Educated at Harvard under Walter Gropius and Jose Luis Sert and trained in the Cambridge office of Paul Rudolph, William Morgan was appointed a Lehman Fellow of Harvard University and studied as a Fulbright grantee in Italy in 1958 and 1959.
Subsequently, he received a Wheelwright Fellowship of the Graduate School of Design, and a Graham Foundation Grantee for Advanced Studies in the Fine Arts for research.
Mr. Morgan is a Fellow of the American Institute of Architects and a past chairman of the AIA Committee on Design.
In 1961 Mr. Morgan established his architectural practice in Jacksonville, Florida. Well known for excellence in architectural design, his works range from modest residences to such major projects as the Florida State Museum of Natural History in Gainesville, the U.S. Embassy in Khartoum, Sudan; the U.S. Courthouse in Fort Lauderdale, Westinghouse World Headquarters in Orlando, Pyramid Condominium in Ocean City, Maryland; Bloomingdale’s store in Miami and Neiman Marcus in Ft. Lauderdale. Often published in the United States and abroad, numerous design awards have recognized his work.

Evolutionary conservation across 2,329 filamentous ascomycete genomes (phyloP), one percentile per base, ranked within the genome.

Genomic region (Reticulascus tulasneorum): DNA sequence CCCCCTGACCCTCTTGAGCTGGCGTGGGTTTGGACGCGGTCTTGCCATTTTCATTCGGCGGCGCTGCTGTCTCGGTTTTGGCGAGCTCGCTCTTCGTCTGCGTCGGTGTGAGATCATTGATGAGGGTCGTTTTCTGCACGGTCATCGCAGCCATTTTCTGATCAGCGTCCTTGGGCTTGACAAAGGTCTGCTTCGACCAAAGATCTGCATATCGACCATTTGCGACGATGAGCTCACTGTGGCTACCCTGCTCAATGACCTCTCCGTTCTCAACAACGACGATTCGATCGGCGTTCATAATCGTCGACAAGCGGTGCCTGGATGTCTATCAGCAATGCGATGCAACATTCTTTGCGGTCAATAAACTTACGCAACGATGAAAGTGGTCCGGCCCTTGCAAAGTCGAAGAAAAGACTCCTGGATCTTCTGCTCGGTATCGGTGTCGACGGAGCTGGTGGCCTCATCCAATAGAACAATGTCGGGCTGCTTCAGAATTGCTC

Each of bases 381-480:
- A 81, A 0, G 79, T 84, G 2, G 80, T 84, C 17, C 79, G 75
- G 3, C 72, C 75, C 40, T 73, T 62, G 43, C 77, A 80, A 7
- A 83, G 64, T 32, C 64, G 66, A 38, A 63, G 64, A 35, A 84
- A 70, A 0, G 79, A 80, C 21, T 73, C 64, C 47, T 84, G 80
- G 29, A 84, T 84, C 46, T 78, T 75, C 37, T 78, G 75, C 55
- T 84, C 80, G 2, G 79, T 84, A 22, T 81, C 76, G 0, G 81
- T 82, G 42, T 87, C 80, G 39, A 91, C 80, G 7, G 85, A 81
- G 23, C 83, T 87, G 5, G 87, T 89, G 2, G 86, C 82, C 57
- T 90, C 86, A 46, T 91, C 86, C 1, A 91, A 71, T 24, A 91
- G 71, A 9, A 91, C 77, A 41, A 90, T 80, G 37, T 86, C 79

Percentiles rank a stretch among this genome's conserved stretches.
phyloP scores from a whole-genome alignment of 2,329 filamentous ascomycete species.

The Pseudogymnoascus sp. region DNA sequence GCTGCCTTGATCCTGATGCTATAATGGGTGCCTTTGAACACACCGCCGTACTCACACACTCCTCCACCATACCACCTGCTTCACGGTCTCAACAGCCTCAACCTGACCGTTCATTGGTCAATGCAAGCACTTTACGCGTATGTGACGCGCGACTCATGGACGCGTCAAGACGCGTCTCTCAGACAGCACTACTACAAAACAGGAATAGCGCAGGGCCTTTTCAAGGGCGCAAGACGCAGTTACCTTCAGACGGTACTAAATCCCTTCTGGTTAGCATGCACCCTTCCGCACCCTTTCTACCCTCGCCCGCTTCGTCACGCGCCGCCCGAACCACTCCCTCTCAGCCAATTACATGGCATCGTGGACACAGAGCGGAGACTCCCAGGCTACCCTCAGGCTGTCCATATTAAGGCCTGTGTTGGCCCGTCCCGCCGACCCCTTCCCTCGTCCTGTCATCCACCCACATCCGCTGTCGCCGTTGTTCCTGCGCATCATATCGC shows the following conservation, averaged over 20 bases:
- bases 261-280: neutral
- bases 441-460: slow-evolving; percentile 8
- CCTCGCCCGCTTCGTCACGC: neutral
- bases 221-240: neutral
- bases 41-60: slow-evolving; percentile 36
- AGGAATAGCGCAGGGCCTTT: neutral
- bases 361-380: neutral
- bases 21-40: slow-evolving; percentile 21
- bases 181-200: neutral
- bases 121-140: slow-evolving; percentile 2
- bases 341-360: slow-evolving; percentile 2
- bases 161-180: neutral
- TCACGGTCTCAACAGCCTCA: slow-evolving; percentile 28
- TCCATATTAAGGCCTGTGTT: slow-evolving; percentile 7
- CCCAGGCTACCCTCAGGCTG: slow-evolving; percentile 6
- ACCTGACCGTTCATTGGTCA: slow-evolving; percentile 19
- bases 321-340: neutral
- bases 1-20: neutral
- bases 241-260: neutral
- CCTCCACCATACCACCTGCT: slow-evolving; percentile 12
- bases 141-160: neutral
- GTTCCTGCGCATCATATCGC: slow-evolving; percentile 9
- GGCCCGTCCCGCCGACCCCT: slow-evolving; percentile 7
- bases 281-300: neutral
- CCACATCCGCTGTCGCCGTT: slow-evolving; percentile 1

Over the years, Mr. Morgan has lectured and served as a visiting critic at such architectural schools as Harvard, Tulane, North Carolina State University, and the University of Florida. Appointed Gibbons Eminent Scholar in Architecture and Urban Planning in 1990, he also has served as the Beinecke-Reeves Distinguished Chair in Architectural Preservation at the University of Florida. In 1998 the American Institute of Architects conferred an Institute Honor on Mr. Morgan in recognition of his lifelong research into the beginnings of architectural creativity.
Mr. Morgan was a pioneer in modern architecture and urban green design and his contributions will live on.